Editorial: Power is moving away from local control
Looking at the deliberations of the state legislature over the past two years, it is hard not to be aware of the growing efforts to transfer control of governmental authority and decision-making from elected officials working in the palaces of justice and the town halls towards those of the offices of the State.
It may be the hangover from the emergency protocols created by the COVID-19 pandemic, when the state assumed sweeping powers to intervene with emergency measures to slow the spread of the virus.
Perhaps it was fear of a change in trend that made Georgia a politically “purple” state rather than one defined as red or blue. Perhaps it’s the hangover from the agony of 2-year-old election results that some still can’t accept as valid.
Whatever the reason, there is a clear trend towards increasing the role of the state in taking over what have traditionally been local government decisions.
Pick a topic and chances are you’ll find a suitable example in recent legislation that was discussed, voted on, or passed.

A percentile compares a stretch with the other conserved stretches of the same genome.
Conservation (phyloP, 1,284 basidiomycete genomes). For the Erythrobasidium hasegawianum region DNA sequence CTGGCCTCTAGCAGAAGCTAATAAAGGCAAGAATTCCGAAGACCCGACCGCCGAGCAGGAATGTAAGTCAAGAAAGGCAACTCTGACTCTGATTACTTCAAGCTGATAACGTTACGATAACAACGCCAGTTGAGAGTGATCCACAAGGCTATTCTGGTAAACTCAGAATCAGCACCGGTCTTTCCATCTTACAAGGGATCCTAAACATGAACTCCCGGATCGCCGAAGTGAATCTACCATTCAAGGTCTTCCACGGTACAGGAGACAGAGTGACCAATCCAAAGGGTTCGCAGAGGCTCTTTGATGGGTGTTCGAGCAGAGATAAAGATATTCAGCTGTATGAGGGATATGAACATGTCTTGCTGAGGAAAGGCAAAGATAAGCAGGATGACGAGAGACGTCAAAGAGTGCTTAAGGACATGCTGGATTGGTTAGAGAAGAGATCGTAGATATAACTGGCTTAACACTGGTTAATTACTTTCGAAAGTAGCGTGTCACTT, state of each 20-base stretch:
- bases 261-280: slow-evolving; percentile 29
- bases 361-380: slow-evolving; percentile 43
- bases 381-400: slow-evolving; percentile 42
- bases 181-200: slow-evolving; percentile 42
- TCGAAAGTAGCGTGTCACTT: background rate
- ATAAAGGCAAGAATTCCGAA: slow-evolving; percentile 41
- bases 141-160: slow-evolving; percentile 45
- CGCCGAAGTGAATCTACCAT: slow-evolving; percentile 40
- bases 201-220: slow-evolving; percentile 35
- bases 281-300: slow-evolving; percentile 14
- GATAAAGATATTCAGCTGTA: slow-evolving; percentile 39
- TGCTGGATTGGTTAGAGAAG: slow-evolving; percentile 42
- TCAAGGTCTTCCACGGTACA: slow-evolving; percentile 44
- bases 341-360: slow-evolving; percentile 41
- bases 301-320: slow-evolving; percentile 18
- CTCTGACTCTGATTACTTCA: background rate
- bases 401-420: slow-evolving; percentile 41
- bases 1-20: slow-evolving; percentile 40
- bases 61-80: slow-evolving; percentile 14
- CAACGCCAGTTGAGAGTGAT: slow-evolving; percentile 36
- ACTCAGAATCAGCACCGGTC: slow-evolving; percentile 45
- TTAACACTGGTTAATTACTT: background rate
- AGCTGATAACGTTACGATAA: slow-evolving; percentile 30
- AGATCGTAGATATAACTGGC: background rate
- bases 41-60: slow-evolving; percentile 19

Although the state has long had statewide election laws, and necessarily, compliance with those laws has traditionally been the responsibility of local election commissions and supervisors. The electoral reform law enacted last year now gives the state the power to take control of local electoral operations if it sees fit.
Covington-area officials were preparing to vote last month on rezonings sought for the development of the 2,000-acre Rivian electric vehicle factory project, billed as the largest economic development project in the history of the covington. ‘State.
Before the rezoning vote could take place, the state stepped in and took control of the process, though some details about exactly how that will happen have yet to be worked out. What is certain is that the local authorities will not decide whether the property is rezoned, which is traditionally their responsibility.
Similar steps were taken in 2006 when Kia built its plant on the Georgia-Alabama border at West Point.
Ironically, now Rivian has become a point of contention in the 2022 gubernatorial race, with Governor Brian Kemp using him as the economic centerpiece of his campaign while his GOP rival, former U.S. Senator David Perdue, s opposed to the project.